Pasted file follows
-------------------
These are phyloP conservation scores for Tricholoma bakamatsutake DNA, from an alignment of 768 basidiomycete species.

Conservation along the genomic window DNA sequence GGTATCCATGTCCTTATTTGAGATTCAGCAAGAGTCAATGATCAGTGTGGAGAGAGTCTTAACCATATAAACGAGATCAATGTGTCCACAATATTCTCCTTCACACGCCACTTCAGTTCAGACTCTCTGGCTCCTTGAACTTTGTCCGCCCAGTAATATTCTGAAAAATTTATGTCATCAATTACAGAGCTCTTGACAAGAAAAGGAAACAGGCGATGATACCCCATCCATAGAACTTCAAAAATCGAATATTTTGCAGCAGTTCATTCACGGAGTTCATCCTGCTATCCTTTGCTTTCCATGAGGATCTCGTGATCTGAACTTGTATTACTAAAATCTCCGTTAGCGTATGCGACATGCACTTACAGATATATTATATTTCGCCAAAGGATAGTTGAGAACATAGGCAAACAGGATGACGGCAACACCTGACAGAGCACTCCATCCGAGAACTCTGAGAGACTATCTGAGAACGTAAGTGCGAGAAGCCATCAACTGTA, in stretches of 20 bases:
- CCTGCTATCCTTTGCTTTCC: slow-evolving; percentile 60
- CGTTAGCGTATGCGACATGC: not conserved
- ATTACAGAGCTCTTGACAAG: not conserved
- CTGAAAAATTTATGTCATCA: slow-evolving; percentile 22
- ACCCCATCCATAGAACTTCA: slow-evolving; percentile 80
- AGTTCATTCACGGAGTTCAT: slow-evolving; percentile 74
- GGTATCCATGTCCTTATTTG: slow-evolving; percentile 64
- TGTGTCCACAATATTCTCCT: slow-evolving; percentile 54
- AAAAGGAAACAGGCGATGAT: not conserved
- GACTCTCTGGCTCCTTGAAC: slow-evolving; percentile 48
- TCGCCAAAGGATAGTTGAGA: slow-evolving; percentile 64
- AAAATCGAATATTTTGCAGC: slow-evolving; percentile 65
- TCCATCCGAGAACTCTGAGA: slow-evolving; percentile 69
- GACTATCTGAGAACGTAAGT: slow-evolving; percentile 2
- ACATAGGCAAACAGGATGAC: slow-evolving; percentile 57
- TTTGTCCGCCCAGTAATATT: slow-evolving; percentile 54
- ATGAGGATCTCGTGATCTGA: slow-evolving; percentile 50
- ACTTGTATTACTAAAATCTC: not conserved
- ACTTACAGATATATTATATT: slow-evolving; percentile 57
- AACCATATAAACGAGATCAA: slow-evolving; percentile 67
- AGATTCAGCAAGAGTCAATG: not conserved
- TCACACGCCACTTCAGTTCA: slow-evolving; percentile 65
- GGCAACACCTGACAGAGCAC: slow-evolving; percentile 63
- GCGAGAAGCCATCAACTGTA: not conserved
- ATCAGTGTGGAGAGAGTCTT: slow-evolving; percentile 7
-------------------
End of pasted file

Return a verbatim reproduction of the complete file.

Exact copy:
These are phyloP conservation scores for Tricholoma bakamatsutake DNA, from an alignment of 768 basidiomycete species.

Conservation along the genomic window DNA sequence GGTATCCATGTCCTTATTTGAGATTCAGCAAGAGTCAATGATCAGTGTGGAGAGAGTCTTAACCATATAAACGAGATCAATGTGTCCACAATATTCTCCTTCACACGCCACTTCAGTTCAGACTCTCTGGCTCCTTGAACTTTGTCCGCCCAGTAATATTCTGAAAAATTTATGTCATCAATTACAGAGCTCTTGACAAGAAAAGGAAACAGGCGATGATACCCCATCCATAGAACTTCAAAAATCGAATATTTTGCAGCAGTTCATTCACGGAGTTCATCCTGCTATCCTTTGCTTTCCATGAGGATCTCGTGATCTGAACTTGTATTACTAAAATCTCCGTTAGCGTATGCGACATGCACTTACAGATATATTATATTTCGCCAAAGGATAGTTGAGAACATAGGCAAACAGGATGACGGCAACACCTGACAGAGCACTCCATCCGAGAACTCTGAGAGACTATCTGAGAACGTAAGTGCGAGAAGCCATCAACTGTA, in stretches of 20 bases:
- CCTGCTATCCTTTGCTTTCC: slow-evolving; percentile 60
- CGTTAGCGTATGCGACATGC: not conserved
- ATTACAGAGCTCTTGACAAG: not conserved
- CTGAAAAATTTATGTCATCA: slow-evolving; percentile 22
- ACCCCATCCATAGAACTTCA: slow-evolving; percentile 80
- AGTTCATTCACGGAGTTCAT: slow-evolving; percentile 74
- GGTATCCATGTCCTTATTTG: slow-evolving; percentile 64
- TGTGTCCACAATATTCTCCT: slow-evolving; percentile 54
- AAAAGGAAACAGGCGATGAT: not conserved
- GACTCTCTGGCTCCTTGAAC: slow-evolving; percentile 48
- TCGCCAAAGGATAGTTGAGA: slow-evolving; percentile 64
- AAAATCGAATATTTTGCAGC: slow-evolving; percentile 65
- TCCATCCGAGAACTCTGAGA: slow-evolving; percentile 69
- GACTATCTGAGAACGTAAGT: slow-evolving; percentile 2
- ACATAGGCAAACAGGATGAC: slow-evolving; percentile 57
- TTTGTCCGCCCAGTAATATT: slow-evolving; percentile 54
- ATGAGGATCTCGTGATCTGA: slow-evolving; percentile 50
- ACTTGTATTACTAAAATCTC: not conserved
- ACTTACAGATATATTATATT: slow-evolving; percentile 57
- AACCATATAAACGAGATCAA: slow-evolving; percentile 67
- AGATTCAGCAAGAGTCAATG: not conserved
- TCACACGCCACTTCAGTTCA: slow-evolving; percentile 65
- GGCAACACCTGACAGAGCAC: slow-evolving; percentile 63
- GCGAGAAGCCATCAACTGTA: not conserved
- ATCAGTGTGGAGAGAGTCTT: slow-evolving; percentile 7